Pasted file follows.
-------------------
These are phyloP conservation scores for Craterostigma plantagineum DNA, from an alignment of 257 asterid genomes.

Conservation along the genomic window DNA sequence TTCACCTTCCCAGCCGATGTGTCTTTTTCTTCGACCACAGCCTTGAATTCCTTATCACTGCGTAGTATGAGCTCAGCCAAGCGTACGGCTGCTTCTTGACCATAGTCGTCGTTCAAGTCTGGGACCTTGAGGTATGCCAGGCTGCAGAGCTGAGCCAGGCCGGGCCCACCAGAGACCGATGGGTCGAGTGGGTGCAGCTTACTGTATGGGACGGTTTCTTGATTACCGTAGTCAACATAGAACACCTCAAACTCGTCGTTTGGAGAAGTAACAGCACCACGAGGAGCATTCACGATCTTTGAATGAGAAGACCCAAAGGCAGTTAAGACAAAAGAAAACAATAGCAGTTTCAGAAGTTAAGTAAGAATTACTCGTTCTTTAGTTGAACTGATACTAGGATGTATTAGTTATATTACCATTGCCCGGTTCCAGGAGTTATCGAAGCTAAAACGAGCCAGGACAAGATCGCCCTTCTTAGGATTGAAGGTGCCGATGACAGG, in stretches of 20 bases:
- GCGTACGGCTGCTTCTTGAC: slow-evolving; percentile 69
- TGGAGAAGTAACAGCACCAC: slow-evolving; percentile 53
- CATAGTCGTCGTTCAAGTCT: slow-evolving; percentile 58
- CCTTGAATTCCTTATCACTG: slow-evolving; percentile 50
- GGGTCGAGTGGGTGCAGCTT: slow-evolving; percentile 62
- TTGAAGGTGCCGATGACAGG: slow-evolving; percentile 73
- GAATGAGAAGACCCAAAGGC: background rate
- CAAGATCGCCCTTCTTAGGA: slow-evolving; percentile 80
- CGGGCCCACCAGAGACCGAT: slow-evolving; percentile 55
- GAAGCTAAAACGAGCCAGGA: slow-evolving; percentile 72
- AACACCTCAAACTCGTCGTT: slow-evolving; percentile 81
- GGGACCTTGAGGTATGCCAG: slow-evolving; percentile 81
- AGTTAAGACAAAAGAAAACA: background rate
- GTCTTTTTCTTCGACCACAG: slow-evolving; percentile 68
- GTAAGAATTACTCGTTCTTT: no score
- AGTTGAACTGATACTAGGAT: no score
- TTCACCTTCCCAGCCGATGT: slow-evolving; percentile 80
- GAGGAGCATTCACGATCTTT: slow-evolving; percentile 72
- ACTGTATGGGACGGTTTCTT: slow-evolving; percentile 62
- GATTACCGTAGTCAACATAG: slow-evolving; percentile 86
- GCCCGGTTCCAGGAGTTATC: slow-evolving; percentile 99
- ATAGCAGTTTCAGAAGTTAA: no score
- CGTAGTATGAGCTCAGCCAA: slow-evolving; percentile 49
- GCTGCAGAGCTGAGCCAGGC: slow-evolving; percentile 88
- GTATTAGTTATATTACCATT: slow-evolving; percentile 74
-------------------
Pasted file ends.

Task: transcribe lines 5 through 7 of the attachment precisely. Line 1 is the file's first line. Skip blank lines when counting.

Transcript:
- CATAGTCGTCGTTCAAGTCT: slow-evolving; percentile 58
- CCTTGAATTCCTTATCACTG: slow-evolving; percentile 50
- GGGTCGAGTGGGTGCAGCTT: slow-evolving; percentile 62